Queen’s English will be unrecognizable by 2066, thanks to TV and immigration - experts
American television shows, computer voices, and immigration will drastically reshape Britain’s regional accents over the next 50 years, linguists predict.
In a report published by academics at the University of York, linguistic experts said the UK will lose all its local dialects and phrases by 2066.
Researchers believe the shift will be driven by young people, with economic class playing a less important role in the evolution.
American television will play a large role in the changing English language, as will people speaking with computers, many of which are developed in California and use American English.
Cities like London could see the pronunciation of words change dramatically as a result of migration.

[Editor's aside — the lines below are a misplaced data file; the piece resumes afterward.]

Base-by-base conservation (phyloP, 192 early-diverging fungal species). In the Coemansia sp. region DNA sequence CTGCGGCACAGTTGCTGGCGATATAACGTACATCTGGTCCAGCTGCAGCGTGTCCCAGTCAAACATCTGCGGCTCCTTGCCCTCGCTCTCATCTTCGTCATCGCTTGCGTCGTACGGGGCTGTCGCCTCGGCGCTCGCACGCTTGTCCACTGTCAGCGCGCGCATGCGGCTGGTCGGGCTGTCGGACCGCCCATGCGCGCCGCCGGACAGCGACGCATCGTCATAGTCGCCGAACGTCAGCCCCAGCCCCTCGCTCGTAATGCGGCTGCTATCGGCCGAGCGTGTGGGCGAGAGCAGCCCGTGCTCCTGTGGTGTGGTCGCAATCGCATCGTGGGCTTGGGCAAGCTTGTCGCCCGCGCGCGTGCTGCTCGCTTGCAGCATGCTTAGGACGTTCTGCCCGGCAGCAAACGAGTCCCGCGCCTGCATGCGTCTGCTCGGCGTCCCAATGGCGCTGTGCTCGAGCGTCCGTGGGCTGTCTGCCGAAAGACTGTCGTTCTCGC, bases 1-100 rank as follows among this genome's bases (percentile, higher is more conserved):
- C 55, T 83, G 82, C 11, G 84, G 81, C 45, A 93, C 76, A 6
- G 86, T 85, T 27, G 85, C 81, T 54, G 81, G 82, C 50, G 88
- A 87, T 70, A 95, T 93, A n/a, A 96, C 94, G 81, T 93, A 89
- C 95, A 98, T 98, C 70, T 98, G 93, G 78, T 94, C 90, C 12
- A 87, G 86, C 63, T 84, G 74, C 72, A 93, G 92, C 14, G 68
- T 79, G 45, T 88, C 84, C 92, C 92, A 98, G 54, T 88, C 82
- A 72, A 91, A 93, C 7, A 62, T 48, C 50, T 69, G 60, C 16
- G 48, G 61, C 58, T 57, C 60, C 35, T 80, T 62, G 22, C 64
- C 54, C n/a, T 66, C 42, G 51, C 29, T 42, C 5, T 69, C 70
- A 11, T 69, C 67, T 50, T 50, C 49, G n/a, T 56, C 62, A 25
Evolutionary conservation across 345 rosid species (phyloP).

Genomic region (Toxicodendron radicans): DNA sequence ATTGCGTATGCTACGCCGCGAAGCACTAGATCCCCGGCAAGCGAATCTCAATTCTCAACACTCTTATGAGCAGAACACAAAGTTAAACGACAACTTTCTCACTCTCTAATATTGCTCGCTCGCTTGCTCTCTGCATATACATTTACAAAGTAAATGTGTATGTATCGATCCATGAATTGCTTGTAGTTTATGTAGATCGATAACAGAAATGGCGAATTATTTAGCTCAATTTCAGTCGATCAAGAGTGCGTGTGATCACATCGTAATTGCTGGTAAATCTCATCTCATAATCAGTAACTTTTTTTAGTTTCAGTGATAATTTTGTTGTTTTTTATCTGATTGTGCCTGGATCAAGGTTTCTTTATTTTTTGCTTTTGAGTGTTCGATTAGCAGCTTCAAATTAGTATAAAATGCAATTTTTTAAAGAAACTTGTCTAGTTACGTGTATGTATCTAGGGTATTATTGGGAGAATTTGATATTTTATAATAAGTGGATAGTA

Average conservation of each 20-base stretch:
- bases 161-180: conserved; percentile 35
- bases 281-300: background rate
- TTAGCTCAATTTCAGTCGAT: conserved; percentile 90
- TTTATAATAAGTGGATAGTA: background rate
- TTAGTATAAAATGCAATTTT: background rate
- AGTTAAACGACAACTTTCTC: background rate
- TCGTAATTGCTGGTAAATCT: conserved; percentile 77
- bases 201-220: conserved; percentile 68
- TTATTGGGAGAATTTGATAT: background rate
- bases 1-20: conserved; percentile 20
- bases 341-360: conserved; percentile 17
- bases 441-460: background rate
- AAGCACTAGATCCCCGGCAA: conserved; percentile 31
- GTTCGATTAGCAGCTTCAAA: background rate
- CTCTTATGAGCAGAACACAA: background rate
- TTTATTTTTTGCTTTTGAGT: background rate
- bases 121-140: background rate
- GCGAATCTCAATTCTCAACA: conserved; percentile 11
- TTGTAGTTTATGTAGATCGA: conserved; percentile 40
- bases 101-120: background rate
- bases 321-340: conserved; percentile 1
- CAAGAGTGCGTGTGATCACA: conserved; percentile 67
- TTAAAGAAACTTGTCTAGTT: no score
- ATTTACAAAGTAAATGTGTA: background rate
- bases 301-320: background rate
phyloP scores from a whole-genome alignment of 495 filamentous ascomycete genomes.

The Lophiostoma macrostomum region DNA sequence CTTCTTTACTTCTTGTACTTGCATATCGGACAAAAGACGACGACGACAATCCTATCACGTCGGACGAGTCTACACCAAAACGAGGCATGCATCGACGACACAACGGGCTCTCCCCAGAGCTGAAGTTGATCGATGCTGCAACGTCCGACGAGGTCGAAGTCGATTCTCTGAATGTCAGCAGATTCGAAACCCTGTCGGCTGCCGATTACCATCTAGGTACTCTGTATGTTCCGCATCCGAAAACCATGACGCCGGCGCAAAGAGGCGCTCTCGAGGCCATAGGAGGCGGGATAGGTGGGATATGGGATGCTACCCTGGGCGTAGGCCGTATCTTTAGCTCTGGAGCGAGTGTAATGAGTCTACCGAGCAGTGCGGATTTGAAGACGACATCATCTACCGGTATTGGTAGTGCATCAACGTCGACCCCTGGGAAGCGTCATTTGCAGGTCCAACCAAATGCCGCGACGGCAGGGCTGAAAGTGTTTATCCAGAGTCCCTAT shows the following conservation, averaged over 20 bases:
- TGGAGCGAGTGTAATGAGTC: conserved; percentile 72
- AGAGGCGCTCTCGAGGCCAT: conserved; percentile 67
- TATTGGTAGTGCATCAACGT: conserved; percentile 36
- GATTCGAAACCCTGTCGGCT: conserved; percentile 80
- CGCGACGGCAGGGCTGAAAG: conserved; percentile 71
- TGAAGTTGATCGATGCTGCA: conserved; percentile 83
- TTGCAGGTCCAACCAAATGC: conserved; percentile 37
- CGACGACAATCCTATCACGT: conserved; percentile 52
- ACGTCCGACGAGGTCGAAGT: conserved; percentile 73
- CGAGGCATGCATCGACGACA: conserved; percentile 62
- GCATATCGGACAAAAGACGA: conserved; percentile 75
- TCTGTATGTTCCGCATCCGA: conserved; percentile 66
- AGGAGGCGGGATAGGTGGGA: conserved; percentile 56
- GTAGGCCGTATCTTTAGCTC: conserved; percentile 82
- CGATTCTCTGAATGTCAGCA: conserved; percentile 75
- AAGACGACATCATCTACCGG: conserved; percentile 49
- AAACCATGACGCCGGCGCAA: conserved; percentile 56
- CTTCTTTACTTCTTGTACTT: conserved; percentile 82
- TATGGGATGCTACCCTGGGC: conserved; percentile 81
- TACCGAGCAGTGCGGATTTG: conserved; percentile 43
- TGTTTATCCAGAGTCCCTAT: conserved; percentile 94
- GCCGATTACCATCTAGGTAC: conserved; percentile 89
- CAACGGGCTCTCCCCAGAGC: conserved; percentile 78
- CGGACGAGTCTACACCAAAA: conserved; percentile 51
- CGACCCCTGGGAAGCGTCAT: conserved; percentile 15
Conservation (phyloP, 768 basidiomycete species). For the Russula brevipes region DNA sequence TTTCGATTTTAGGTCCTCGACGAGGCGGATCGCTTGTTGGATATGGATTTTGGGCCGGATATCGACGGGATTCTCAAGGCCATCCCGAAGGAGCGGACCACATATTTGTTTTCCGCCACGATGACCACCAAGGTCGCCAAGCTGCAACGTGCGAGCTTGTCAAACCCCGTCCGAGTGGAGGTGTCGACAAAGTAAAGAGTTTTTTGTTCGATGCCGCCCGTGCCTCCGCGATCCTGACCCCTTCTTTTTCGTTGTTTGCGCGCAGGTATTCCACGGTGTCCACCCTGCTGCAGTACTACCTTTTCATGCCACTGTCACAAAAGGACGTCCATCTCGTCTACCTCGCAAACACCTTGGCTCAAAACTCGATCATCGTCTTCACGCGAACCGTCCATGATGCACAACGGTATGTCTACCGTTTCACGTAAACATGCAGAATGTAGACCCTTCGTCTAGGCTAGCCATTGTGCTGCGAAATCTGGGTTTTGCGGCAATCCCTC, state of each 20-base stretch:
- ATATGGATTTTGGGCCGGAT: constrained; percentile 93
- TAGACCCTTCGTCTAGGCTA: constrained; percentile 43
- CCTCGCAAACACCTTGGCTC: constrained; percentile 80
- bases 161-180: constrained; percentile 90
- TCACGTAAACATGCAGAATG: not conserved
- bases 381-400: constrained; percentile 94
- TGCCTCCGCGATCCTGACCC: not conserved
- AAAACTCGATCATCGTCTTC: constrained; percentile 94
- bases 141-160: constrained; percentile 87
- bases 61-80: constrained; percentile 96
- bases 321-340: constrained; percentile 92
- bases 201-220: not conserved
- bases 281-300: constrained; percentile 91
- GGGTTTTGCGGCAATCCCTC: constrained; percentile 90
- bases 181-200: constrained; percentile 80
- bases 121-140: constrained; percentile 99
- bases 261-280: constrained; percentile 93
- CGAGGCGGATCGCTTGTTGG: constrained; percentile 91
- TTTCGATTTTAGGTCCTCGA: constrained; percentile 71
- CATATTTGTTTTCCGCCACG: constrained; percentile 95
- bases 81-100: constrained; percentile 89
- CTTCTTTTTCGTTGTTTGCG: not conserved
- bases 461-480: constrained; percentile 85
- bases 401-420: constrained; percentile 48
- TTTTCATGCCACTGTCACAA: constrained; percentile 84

The report’s co-author, dialogue and dialect coach Brendan Gunn, predicts Londoners could drop the ‘th’ sound completely, because many migrants in the city struggle to pronounce the sound.
He said the ‘th’ sound is likely to be replaced by an ‘f,’ a ‘d’ or a ‘v.’
Lecturer Dominic Watt said the Queen’s English will be radically different from the way Queen Elizabeth II speaks today.
“The Queen’s English spoken by Prince George as he grows up is not going to be the same as the Queen’s English spoken by the Queen.”
Watt said the UK has come a long way from the post-war era, when people were expected to lose their regional accent in order to be successful in a profession.
“Where once it was more or less obligatory to speak [in received pronunciation] for anyone wishing to enter the professions, the clergy, the upper ranks of the military, acting, or broadcasting, these days non-standard accents and dialects are much more widely accepted.
“We’ve come to realize that speaking in such and such a way isn’t necessarily a sure sign of someone’s intelligence, or competence.”